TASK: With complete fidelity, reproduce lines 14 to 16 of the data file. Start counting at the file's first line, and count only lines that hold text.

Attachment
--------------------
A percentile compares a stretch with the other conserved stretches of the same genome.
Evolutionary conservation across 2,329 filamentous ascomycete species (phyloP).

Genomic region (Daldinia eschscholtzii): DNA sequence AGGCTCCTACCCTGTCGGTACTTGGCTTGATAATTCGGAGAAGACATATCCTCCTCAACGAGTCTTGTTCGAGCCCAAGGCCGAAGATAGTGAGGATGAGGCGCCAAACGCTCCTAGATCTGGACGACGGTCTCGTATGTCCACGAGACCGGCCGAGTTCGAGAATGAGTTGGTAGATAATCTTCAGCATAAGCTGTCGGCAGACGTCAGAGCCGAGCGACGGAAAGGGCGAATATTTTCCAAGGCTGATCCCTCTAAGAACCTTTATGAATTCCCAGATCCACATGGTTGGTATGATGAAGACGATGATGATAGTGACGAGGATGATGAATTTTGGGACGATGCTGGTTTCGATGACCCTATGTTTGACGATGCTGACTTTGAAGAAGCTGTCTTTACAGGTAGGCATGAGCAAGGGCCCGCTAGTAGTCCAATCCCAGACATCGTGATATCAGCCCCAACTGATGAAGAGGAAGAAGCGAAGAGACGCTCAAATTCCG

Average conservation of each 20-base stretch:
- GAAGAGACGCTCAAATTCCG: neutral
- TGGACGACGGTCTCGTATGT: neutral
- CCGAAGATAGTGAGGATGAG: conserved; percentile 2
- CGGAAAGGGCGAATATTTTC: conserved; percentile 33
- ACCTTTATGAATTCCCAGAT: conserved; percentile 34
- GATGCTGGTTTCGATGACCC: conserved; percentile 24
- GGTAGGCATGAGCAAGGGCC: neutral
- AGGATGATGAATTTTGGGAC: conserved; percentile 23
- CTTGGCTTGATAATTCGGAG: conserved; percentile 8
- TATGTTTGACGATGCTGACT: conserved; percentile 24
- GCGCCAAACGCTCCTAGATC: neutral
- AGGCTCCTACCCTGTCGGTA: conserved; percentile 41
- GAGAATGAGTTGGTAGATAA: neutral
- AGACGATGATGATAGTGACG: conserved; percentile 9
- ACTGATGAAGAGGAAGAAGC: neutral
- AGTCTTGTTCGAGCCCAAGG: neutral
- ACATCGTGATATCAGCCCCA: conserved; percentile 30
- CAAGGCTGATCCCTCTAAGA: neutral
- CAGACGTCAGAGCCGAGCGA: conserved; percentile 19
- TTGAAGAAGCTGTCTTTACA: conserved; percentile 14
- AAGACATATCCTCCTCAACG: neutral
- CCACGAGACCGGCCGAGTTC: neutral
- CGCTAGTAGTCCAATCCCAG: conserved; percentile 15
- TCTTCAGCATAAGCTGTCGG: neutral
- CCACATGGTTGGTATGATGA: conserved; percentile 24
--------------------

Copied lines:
- TATGTTTGACGATGCTGACT: conserved; percentile 24
- GCGCCAAACGCTCCTAGATC: neutral
- AGGCTCCTACCCTGTCGGTA: conserved; percentile 41